Some thoughts on writers and childhood

Lately, perhaps for obvious reasons, I’ve been thinking about the myriad ways a troubled childhood can influence and preoccupy a fiction writer.

Louis Auchincloss has argued:

You don’t know the things in your childhood that influence you. You can’t possibly know them. People today try to analyze the early environment and the reasons for something that happened, but if you look at children of the same family — children who have identical parents, go to identical schools, have an almost identical upbringing, and yet who have totally different experiences and neuroses — you realize that what influences the children is not so much the obvious externals as their emotional experiences.

He’s right, of course. Plenty of people have shitty parents, grow up in deplorable, abusive conditions beyond our wildest imaginings. And then they leave home and do what my Texan grandmother always advised: they pick themselves up, dust themselves off, and start over. They bury their memories, or come to terms with them. They don’t feel the need to reveal what they felt to others.

Yet many writers dwell on their childhood, replaying again and again the same events and emotions–in their minds, if not in their fiction. This obsessive focus on the traumas of youth may prevent them from enjoying life in the present, from experiencing joy and hope and love and pleasure.

Franz Kafka, for instance, was famously cowed by his father:

Particularly vivid to Kafka was his childhood memory of an incident in which he repeatedly cried from his bed for water, whereupon his father removed him to a balcony and locked him out of the house. Years later, at age thirty six, the event still powerfully haunted Kafka, and in a missive later published as Letter to His Father he reproached Hermann Kafka for his crude methods. “For years thereafter,” Kafka wrote, “I kept being haunted by fantasies of this giant of a man, my father, the ultimate judge, coming to get me in the middle of the night, and for almost no reason at all dragging me out of bed onto the pavlatch–in other words, that as far as he was concerned, I was an absolute Nothing.”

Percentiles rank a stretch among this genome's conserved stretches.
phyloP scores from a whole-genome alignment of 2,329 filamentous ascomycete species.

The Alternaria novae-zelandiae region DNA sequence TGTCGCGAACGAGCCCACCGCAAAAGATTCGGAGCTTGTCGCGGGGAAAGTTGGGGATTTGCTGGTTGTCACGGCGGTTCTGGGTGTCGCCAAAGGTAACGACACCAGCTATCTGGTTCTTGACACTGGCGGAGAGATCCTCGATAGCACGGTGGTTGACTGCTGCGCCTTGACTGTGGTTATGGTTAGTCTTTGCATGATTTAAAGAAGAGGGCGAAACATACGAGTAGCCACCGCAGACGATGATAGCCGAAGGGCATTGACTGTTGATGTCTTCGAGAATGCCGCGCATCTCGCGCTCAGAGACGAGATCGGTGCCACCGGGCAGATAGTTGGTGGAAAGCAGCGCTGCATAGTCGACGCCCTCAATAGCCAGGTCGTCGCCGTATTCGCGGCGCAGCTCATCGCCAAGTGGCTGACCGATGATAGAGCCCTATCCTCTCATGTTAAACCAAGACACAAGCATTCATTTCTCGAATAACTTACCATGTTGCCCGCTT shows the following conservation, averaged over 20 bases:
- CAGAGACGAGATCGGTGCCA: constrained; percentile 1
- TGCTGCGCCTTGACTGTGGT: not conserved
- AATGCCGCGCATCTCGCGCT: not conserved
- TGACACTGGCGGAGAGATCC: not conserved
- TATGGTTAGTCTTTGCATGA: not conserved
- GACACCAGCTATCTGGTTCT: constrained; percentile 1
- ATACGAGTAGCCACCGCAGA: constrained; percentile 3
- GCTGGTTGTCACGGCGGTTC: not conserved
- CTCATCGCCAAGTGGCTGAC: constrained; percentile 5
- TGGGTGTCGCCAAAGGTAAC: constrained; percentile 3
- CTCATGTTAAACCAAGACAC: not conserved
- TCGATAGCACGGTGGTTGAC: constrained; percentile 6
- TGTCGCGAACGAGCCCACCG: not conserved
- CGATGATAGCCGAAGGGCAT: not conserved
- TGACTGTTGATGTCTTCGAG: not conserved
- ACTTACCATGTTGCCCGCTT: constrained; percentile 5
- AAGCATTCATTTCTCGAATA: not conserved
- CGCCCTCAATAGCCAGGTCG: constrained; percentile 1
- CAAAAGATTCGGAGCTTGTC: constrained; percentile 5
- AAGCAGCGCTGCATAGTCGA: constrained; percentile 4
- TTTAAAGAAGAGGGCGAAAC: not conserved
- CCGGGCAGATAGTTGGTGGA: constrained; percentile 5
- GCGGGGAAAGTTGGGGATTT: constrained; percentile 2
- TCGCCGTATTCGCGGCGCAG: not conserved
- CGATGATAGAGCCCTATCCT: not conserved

As he aged, Kafka’s self-loathing was so complete that he “was psychologically incapable of reciprocating a woman’s love,” and confessed to a friend that “he could only love women unlikely to share his feelings.” (From Contemporary Authors.)

Dostoevsky “wrote with warmth about his mother, Mariia Fedorovna, but wrote nearly nothing about his father and is reported to have said that his childhood was difficult and joyless.” (From Dictionary of Literary Biography, Volume 238, Russian Novelists in the Age of Tolstoy and Dostoevsky.) Karen Gocsik contends that this tension in Dostoevsky’s life “between harsh judgment and forgiving love … would be his life’s theme, recurring throughout his major works.”

Edgar Allan Poe’s mother died before he turned three, after his father had abandoned the family. Poe was raised by relatives. Some scholars have speculated that feelings of abandonment compelled the detachment and horror wrought in his stories. At the age of twenty, he inscribed in an autograph album a revealing poem that was not published until after his death:


From childhood’s hour I have not been
As others were; I have not seen
As others saw; I could not bring
My passions from a common spring.
From the same source I have not taken
My sorrow; I could not awaken
My heart to joy at the same tone;
And all I loved, I loved alone….

Graham Greene once said that an unhappy childhood is a writer’s capital.

While it would be overstating things to say that all writing is concerned with the traumas of childhood–many of my friends refrain from mining their own lives, factually or emotionally, in fiction–enough writers admit to penning stories about, or inspired by, their childhoods that it is impossible to deny that there is a connection in many cases.

The pop-psychological wisdom is that writers focus on their lives to make sense of them, sort through them, and in the end move beyond them. Recently I’ve been asking myself whether this is true.

Do we write because we want to synthesize events and move on? Or is writing about childhood a sign that we are stuck, endlessly reliving the bad things that happened, never able to exist apart from them?

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